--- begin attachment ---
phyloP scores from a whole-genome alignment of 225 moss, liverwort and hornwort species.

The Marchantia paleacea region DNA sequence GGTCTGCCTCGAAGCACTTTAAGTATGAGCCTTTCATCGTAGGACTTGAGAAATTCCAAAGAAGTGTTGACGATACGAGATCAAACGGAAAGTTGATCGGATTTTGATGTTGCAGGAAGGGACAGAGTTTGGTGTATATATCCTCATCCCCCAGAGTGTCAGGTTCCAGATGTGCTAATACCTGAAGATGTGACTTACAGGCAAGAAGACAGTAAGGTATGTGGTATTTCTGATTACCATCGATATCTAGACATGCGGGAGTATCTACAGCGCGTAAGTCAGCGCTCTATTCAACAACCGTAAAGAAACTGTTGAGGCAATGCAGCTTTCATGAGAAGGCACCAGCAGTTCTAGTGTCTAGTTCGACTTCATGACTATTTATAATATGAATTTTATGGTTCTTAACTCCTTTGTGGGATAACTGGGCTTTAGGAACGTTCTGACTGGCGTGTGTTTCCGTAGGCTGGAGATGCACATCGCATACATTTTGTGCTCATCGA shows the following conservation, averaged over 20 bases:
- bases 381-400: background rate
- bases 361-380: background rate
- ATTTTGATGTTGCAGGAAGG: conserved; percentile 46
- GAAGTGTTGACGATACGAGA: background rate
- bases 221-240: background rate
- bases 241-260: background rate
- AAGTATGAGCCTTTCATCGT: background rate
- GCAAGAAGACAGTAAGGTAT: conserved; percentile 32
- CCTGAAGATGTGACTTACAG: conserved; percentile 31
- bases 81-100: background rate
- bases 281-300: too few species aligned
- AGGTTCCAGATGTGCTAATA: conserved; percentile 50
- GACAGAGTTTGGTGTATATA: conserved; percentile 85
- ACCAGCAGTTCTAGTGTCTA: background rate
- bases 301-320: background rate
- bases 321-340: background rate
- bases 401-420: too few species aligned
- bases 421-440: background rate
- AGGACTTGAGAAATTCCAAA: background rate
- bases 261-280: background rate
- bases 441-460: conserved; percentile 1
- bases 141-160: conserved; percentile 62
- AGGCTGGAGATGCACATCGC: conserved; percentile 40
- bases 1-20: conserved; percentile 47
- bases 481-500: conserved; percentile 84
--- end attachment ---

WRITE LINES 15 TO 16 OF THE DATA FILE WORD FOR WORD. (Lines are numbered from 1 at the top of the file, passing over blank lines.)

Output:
- GACAGAGTTTGGTGTATATA: conserved; percentile 85
- ACCAGCAGTTCTAGTGTCTA: background rate